Renin-angiotensin-aldosterone system

Features and funtions of the components of RAAS

 renal  endocrinology  hypertension

angiotensinogenangiotensin Iangiotensin IIaldosterone
locationproduced in the liver and released into the circulationformed in the kidneyformed mainly in lungs and kidneyproduced in adrenal cortex
productionincreased production in response to corticosteroids, oestrogen and thyroxinefrom angiotensinogen by the action of reninfrom angiotensin I by Angiotensin Converting Enzyme (ACE)release triggered by angiotensin II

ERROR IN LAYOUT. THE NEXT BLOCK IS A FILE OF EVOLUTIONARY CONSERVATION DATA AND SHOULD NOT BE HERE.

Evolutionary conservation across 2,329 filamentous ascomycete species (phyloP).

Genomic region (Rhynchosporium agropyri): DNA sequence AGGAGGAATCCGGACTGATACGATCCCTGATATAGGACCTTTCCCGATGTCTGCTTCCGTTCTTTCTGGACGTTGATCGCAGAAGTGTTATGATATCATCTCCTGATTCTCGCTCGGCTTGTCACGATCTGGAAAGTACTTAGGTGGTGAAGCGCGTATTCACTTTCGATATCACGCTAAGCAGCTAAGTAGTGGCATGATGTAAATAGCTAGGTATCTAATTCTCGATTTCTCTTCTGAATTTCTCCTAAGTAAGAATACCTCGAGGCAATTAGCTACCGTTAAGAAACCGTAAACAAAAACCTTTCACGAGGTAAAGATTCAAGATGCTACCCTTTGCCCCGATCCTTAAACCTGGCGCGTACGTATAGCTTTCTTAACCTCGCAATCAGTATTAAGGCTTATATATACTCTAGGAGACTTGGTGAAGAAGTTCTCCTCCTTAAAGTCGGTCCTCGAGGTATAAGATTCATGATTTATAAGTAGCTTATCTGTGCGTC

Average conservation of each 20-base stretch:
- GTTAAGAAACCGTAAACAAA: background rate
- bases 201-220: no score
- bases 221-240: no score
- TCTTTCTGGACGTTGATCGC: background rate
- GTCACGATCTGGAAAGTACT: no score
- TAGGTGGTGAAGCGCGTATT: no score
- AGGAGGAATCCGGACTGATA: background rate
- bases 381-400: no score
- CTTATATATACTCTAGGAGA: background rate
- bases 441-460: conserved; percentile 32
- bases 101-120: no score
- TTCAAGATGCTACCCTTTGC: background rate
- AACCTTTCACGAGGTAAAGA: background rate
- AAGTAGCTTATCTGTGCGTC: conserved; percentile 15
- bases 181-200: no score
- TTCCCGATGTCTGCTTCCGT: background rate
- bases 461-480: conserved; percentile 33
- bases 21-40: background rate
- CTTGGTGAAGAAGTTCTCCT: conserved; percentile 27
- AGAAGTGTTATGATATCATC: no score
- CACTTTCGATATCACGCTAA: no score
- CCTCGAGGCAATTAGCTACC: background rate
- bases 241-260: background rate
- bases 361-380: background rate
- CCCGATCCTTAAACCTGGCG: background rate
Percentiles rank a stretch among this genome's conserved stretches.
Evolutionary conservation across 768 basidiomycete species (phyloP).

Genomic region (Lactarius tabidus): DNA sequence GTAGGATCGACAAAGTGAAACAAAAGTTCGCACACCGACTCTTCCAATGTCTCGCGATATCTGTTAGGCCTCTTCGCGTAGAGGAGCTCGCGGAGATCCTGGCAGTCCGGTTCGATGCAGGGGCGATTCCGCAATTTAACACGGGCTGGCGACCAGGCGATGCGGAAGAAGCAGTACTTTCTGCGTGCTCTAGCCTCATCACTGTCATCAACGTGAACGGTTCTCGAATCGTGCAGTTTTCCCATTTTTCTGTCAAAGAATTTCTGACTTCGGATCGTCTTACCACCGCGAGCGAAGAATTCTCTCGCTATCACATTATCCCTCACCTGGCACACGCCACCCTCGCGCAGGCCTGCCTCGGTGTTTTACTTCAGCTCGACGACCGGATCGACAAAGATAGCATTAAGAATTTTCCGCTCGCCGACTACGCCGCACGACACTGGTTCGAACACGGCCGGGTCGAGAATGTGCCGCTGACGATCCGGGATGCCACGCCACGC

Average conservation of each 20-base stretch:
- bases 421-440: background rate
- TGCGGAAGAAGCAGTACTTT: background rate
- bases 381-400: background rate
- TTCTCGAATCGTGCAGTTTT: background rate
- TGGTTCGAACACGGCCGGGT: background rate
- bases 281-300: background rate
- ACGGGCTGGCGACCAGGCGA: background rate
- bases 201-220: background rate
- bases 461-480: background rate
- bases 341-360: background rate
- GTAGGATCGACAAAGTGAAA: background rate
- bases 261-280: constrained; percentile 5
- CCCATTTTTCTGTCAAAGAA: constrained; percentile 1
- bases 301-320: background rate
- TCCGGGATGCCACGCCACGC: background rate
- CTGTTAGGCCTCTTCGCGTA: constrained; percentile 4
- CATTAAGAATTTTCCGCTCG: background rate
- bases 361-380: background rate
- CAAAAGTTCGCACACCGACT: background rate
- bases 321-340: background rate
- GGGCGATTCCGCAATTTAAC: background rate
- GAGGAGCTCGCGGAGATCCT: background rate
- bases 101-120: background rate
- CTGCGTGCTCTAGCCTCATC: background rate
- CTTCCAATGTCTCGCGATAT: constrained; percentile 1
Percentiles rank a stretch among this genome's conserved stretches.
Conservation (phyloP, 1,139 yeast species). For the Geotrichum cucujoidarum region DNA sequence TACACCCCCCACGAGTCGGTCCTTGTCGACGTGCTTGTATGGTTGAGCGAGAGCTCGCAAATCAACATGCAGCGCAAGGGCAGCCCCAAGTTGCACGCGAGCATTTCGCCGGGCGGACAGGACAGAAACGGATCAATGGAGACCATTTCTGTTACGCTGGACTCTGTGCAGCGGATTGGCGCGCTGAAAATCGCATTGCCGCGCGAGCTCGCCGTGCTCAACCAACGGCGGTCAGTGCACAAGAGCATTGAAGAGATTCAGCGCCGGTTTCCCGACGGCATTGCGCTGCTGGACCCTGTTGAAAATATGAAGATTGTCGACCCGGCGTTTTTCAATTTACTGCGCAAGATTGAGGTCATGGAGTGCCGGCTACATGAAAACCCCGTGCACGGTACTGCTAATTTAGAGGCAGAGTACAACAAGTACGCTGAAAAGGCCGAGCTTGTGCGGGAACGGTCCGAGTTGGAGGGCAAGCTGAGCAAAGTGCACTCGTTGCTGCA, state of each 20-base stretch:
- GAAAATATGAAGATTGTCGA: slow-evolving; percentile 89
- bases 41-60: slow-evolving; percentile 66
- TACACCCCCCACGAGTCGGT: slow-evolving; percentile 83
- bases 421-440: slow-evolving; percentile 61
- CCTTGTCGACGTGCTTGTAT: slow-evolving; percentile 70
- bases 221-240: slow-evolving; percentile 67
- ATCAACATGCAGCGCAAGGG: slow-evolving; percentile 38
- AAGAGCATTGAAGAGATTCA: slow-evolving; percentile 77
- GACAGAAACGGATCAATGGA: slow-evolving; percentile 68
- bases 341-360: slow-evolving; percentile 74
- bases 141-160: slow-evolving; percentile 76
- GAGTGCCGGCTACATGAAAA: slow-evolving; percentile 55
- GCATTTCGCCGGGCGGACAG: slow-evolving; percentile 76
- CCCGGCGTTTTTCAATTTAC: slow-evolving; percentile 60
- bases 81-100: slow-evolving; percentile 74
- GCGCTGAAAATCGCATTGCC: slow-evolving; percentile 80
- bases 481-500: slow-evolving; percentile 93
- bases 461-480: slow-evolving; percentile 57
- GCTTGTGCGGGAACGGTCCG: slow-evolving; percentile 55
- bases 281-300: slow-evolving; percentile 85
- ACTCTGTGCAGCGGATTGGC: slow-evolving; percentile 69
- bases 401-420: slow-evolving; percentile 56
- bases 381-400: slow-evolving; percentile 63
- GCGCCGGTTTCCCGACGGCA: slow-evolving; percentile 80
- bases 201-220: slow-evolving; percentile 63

effectsnonenonevasoconstriction, increased ADH, increased sympathetic activity, retention of Na+ and water and excretion of K+tubular Na+ and water retention, increased excretion of K+
reduced by drugsproduction reduced by aliskiren (renin inhibitor)production reduced by ACE inhibitors, action reduced by angiotensin II receptor blockersaction reduced by spironolactone
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The RAAS is stimulated in response to hypovolaemia and, specifically, a decrease in renal perfusion. It is a cascade of peptide changes that leads to physiological responses to increase blood pressure and retain sodium and water. In disease such as cardiac failure it is also stimulated and causes fluid retention.

The various components of the RAAS are the targets for a number of drugs used in the treatment of heart failure and hypertension.



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